China Reports More Cities Suffering Acid Rain, Rivers and Lakes Polluted
BEIJING More of China's cities are suffering from acid rain and its major rivers and lakes are heavily polluted, the government said Thursday in a report that highlighted the environmental costs of surging economic growth.
Two-thirds of the nation's household sewage was untreated last year, while "heavy pollution" tainted some cities' air, said a report by the State Environmental Protection Agency, or SEPA.
Acid rain -- blamed on smoke from coal-burning factories and power plants -- is spreading, with the number of cities suffering from levels considered severe rising last year to 218, compared with 210 in 2003, the report said.
China's environment has been ravaged by two decades of breakneck growth, and by the pressure of feeding and housing a population of 1.3 billion. Official efforts to reduce pollution in recent years have had limited success.
"Rapid economic growth has intensified China's environmental problems," Wang Jirong, a deputy director of the environmental agency, said at a news conference. "All the problems that developed countries have seen over the past century, China has suffered in the past 20 years."
Public anger at pollution damage to farmland, crops, drinking water and fishing grounds has become a volatile issue for the communist government.
In April, scores of people were injured when police clashed with villagers who occupied an industrial complex, which they said ruined their crops by polluting water supplies.
The government has forced polluting factories to close, and is spending heavily on switching its power generation from abundant but dirty coal to cleaner natural gas.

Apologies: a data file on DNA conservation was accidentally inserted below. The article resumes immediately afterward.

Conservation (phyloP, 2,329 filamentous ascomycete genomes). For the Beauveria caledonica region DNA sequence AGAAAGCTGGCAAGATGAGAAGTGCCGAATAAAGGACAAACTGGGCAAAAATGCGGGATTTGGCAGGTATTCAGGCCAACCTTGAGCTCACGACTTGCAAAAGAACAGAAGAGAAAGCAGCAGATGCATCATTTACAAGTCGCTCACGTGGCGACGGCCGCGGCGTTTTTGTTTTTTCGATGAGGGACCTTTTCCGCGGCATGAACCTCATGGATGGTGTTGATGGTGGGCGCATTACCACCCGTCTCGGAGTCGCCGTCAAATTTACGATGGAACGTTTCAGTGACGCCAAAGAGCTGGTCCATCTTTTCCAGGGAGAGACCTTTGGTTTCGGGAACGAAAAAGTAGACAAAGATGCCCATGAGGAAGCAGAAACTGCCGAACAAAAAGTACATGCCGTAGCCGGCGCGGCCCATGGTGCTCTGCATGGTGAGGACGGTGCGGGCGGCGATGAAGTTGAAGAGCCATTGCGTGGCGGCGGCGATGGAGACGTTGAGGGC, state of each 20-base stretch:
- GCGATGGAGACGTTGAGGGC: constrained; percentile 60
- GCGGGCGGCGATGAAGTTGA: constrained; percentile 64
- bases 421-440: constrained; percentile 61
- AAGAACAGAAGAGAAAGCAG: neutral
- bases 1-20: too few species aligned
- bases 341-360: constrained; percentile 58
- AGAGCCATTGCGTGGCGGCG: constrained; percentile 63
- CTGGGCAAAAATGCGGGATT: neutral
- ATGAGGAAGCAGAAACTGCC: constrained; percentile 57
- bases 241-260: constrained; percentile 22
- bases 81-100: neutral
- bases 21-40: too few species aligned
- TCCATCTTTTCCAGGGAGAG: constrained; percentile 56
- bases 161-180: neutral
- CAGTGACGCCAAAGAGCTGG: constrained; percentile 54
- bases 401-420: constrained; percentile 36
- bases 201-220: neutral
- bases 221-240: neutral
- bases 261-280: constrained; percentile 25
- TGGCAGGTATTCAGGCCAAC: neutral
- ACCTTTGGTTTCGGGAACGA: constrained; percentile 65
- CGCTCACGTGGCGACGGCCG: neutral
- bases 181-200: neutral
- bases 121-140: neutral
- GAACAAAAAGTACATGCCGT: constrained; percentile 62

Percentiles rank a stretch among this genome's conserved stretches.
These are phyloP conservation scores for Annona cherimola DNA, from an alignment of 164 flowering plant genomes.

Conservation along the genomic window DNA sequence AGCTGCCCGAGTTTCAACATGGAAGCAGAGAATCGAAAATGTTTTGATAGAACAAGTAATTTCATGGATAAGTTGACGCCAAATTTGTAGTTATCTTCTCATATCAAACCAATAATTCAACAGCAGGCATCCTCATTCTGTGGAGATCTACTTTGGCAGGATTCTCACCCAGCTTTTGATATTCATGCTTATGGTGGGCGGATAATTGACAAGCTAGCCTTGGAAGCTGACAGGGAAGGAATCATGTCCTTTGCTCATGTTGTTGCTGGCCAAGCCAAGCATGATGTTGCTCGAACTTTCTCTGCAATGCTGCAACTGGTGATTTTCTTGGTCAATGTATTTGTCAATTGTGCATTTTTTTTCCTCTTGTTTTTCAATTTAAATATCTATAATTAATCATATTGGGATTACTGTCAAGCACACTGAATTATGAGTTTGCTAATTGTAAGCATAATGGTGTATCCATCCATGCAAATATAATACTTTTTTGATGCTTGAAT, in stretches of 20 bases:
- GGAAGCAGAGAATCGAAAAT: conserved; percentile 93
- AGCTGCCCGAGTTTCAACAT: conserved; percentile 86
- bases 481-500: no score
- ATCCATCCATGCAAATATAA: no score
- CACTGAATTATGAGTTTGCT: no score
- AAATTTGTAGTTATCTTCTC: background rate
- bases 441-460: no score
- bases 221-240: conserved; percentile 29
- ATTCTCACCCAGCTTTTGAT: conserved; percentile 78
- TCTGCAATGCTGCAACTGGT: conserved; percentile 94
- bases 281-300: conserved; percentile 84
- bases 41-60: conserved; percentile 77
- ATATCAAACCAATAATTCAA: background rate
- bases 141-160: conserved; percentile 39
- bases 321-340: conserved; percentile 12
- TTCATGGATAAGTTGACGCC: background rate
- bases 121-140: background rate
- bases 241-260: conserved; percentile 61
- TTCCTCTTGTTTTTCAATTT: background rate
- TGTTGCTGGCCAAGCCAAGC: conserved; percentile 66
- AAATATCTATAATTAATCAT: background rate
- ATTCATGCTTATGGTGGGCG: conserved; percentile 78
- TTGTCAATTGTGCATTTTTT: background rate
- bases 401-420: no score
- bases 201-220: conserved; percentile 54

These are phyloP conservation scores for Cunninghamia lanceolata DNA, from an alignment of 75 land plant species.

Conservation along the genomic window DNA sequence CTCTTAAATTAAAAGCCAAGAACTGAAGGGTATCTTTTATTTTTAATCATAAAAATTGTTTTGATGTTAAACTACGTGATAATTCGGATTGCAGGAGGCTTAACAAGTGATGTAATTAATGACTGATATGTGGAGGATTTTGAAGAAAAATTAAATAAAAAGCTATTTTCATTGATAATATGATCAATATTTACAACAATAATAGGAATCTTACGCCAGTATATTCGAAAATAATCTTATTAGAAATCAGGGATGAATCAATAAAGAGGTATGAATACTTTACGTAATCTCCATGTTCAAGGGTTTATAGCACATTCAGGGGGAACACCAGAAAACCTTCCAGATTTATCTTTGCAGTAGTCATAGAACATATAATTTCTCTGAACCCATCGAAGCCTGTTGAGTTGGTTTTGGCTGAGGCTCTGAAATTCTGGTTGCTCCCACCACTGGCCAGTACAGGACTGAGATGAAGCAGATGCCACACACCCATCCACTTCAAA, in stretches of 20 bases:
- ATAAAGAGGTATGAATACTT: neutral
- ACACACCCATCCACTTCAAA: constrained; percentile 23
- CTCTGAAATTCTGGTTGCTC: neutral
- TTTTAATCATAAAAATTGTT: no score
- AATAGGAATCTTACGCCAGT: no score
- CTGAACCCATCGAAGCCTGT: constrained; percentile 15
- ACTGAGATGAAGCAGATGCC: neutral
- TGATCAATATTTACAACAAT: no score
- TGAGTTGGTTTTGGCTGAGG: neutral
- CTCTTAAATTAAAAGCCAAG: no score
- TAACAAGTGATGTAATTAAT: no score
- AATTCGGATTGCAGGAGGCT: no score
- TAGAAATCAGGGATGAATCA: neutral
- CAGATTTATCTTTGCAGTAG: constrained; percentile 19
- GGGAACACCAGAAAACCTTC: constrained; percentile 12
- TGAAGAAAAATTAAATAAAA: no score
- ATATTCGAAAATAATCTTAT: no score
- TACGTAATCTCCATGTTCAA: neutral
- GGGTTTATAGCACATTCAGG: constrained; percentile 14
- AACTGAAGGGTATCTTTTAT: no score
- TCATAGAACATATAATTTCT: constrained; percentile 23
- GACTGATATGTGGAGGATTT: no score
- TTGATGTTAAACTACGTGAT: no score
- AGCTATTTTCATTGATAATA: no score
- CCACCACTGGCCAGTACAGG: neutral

In Beijing, the government is pouring money into moving polluting industries out of the city in an effort to clean up the Chinese capital before the 2008 Summer Olympics.
But economic growth, projected to pass 9 percent this year, has fed soaring demand for power, causing shortages nationwide and forcing China to keep older coal-fired plants in service.
Conservation efforts also have been undercut by local authorities who resist shutting down paper mills, chemical plants and other polluting facilities for fear of losing jobs and tax revenue.
"Local governments and environmental protection bureaus in particular are insufficient in implementing and enforcing laws," said Wang Yuqing, another SEPA deputy director. "As a result, pollution from industry cannot be solved effectively."
Wang said public complaints to the agency about violations have been rising by 30 percent a year, which he said reflected both growing popular understanding of the law, and the scale of problems.
Wang Jirong, the other official, said regulators have recorded minor successes.
"The water quality in China has remained stable, and in selected regions the water quality is improving," she said. "I believe that is the limited progress we have achieved after years of effort."
Source: Associated Press